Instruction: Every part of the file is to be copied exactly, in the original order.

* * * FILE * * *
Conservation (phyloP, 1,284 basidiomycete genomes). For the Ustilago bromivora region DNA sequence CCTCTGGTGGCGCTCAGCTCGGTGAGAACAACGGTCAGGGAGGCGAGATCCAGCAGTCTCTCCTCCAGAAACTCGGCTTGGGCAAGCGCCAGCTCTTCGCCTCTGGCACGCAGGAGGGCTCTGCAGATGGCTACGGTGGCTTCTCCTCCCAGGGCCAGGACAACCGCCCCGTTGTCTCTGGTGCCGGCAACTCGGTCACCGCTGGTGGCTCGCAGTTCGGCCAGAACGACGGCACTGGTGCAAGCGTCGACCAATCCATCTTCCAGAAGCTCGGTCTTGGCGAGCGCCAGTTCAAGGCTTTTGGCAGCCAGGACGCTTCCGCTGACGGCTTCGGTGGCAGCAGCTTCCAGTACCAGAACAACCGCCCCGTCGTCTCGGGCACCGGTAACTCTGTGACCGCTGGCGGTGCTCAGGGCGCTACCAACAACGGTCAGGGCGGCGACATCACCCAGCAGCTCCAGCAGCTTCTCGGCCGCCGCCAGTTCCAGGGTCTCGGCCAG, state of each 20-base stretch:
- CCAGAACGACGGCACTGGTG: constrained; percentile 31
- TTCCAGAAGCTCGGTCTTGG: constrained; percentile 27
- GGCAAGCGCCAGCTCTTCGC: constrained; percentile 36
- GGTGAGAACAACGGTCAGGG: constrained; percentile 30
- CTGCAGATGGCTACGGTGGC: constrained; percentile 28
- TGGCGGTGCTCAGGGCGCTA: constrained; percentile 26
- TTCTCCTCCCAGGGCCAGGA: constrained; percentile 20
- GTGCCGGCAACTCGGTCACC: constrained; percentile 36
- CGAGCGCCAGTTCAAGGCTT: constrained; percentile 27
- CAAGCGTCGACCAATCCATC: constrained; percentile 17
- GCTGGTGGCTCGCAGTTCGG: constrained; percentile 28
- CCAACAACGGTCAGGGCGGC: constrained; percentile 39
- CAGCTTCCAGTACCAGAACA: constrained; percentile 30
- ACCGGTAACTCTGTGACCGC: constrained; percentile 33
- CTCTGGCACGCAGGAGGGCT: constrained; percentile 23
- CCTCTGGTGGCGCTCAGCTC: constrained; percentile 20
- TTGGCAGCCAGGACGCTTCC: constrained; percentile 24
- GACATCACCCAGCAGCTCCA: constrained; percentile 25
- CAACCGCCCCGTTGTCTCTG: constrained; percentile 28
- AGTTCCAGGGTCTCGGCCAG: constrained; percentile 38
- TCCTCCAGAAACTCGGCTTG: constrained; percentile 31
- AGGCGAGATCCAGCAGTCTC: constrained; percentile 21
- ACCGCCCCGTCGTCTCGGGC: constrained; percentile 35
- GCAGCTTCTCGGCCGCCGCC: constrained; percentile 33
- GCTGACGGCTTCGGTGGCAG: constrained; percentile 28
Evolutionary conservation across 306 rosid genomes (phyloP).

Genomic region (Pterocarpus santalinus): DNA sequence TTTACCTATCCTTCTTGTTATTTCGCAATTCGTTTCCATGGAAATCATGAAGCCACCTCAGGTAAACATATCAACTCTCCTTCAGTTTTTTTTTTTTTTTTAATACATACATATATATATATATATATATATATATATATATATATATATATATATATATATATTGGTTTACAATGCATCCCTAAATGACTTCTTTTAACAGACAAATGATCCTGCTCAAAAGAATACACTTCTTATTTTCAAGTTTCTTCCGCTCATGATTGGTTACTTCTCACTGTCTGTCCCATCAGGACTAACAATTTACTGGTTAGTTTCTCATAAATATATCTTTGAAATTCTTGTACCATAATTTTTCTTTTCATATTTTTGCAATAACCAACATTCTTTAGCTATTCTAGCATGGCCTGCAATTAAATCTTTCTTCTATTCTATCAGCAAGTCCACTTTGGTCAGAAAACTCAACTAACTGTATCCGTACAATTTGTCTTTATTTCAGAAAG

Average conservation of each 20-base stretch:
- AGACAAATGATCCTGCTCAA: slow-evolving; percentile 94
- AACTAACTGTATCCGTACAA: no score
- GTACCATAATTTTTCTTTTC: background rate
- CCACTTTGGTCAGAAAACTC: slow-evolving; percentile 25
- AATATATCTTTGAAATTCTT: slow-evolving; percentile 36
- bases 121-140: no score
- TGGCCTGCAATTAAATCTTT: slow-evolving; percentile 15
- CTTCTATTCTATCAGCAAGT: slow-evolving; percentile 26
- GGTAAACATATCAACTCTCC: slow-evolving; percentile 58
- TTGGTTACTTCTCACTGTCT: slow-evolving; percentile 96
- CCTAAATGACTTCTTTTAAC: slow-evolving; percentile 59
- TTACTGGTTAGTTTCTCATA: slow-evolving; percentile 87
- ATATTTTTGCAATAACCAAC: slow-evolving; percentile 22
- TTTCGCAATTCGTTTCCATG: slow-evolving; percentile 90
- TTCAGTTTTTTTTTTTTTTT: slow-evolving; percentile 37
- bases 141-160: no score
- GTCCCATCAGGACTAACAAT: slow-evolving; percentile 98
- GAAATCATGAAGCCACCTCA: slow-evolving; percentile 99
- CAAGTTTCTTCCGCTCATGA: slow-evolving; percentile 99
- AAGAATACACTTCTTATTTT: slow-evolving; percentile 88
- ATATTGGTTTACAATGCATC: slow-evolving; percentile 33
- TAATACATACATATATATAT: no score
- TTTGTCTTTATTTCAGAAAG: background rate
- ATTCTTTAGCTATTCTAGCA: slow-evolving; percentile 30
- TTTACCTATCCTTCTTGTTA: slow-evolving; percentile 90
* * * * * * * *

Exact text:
Conservation (phyloP, 1,284 basidiomycete genomes). For the Ustilago bromivora region DNA sequence CCTCTGGTGGCGCTCAGCTCGGTGAGAACAACGGTCAGGGAGGCGAGATCCAGCAGTCTCTCCTCCAGAAACTCGGCTTGGGCAAGCGCCAGCTCTTCGCCTCTGGCACGCAGGAGGGCTCTGCAGATGGCTACGGTGGCTTCTCCTCCCAGGGCCAGGACAACCGCCCCGTTGTCTCTGGTGCCGGCAACTCGGTCACCGCTGGTGGCTCGCAGTTCGGCCAGAACGACGGCACTGGTGCAAGCGTCGACCAATCCATCTTCCAGAAGCTCGGTCTTGGCGAGCGCCAGTTCAAGGCTTTTGGCAGCCAGGACGCTTCCGCTGACGGCTTCGGTGGCAGCAGCTTCCAGTACCAGAACAACCGCCCCGTCGTCTCGGGCACCGGTAACTCTGTGACCGCTGGCGGTGCTCAGGGCGCTACCAACAACGGTCAGGGCGGCGACATCACCCAGCAGCTCCAGCAGCTTCTCGGCCGCCGCCAGTTCCAGGGTCTCGGCCAG, state of each 20-base stretch:
- CCAGAACGACGGCACTGGTG: constrained; percentile 31
- TTCCAGAAGCTCGGTCTTGG: constrained; percentile 27
- GGCAAGCGCCAGCTCTTCGC: constrained; percentile 36
- GGTGAGAACAACGGTCAGGG: constrained; percentile 30
- CTGCAGATGGCTACGGTGGC: constrained; percentile 28
- TGGCGGTGCTCAGGGCGCTA: constrained; percentile 26
- TTCTCCTCCCAGGGCCAGGA: constrained; percentile 20
- GTGCCGGCAACTCGGTCACC: constrained; percentile 36
- CGAGCGCCAGTTCAAGGCTT: constrained; percentile 27
- CAAGCGTCGACCAATCCATC: constrained; percentile 17
- GCTGGTGGCTCGCAGTTCGG: constrained; percentile 28
- CCAACAACGGTCAGGGCGGC: constrained; percentile 39
- CAGCTTCCAGTACCAGAACA: constrained; percentile 30
- ACCGGTAACTCTGTGACCGC: constrained; percentile 33
- CTCTGGCACGCAGGAGGGCT: constrained; percentile 23
- CCTCTGGTGGCGCTCAGCTC: constrained; percentile 20
- TTGGCAGCCAGGACGCTTCC: constrained; percentile 24
- GACATCACCCAGCAGCTCCA: constrained; percentile 25
- CAACCGCCCCGTTGTCTCTG: constrained; percentile 28
- AGTTCCAGGGTCTCGGCCAG: constrained; percentile 38
- TCCTCCAGAAACTCGGCTTG: constrained; percentile 31
- AGGCGAGATCCAGCAGTCTC: constrained; percentile 21
- ACCGCCCCGTCGTCTCGGGC: constrained; percentile 35
- GCAGCTTCTCGGCCGCCGCC: constrained; percentile 33
- GCTGACGGCTTCGGTGGCAG: constrained; percentile 28
Evolutionary conservation across 306 rosid genomes (phyloP).

Genomic region (Pterocarpus santalinus): DNA sequence TTTACCTATCCTTCTTGTTATTTCGCAATTCGTTTCCATGGAAATCATGAAGCCACCTCAGGTAAACATATCAACTCTCCTTCAGTTTTTTTTTTTTTTTTAATACATACATATATATATATATATATATATATATATATATATATATATATATATATATATATTGGTTTACAATGCATCCCTAAATGACTTCTTTTAACAGACAAATGATCCTGCTCAAAAGAATACACTTCTTATTTTCAAGTTTCTTCCGCTCATGATTGGTTACTTCTCACTGTCTGTCCCATCAGGACTAACAATTTACTGGTTAGTTTCTCATAAATATATCTTTGAAATTCTTGTACCATAATTTTTCTTTTCATATTTTTGCAATAACCAACATTCTTTAGCTATTCTAGCATGGCCTGCAATTAAATCTTTCTTCTATTCTATCAGCAAGTCCACTTTGGTCAGAAAACTCAACTAACTGTATCCGTACAATTTGTCTTTATTTCAGAAAG

Average conservation of each 20-base stretch:
- AGACAAATGATCCTGCTCAA: slow-evolving; percentile 94
- AACTAACTGTATCCGTACAA: no score
- GTACCATAATTTTTCTTTTC: background rate
- CCACTTTGGTCAGAAAACTC: slow-evolving; percentile 25
- AATATATCTTTGAAATTCTT: slow-evolving; percentile 36
- bases 121-140: no score
- TGGCCTGCAATTAAATCTTT: slow-evolving; percentile 15
- CTTCTATTCTATCAGCAAGT: slow-evolving; percentile 26
- GGTAAACATATCAACTCTCC: slow-evolving; percentile 58
- TTGGTTACTTCTCACTGTCT: slow-evolving; percentile 96
- CCTAAATGACTTCTTTTAAC: slow-evolving; percentile 59
- TTACTGGTTAGTTTCTCATA: slow-evolving; percentile 87
- ATATTTTTGCAATAACCAAC: slow-evolving; percentile 22
- TTTCGCAATTCGTTTCCATG: slow-evolving; percentile 90
- TTCAGTTTTTTTTTTTTTTT: slow-evolving; percentile 37
- bases 141-160: no score
- GTCCCATCAGGACTAACAAT: slow-evolving; percentile 98
- GAAATCATGAAGCCACCTCA: slow-evolving; percentile 99
- CAAGTTTCTTCCGCTCATGA: slow-evolving; percentile 99
- AAGAATACACTTCTTATTTT: slow-evolving; percentile 88
- ATATTGGTTTACAATGCATC: slow-evolving; percentile 33
- TAATACATACATATATATAT: no score
- TTTGTCTTTATTTCAGAAAG: background rate
- ATTCTTTAGCTATTCTAGCA: slow-evolving; percentile 30
- TTTACCTATCCTTCTTGTTA: slow-evolving; percentile 90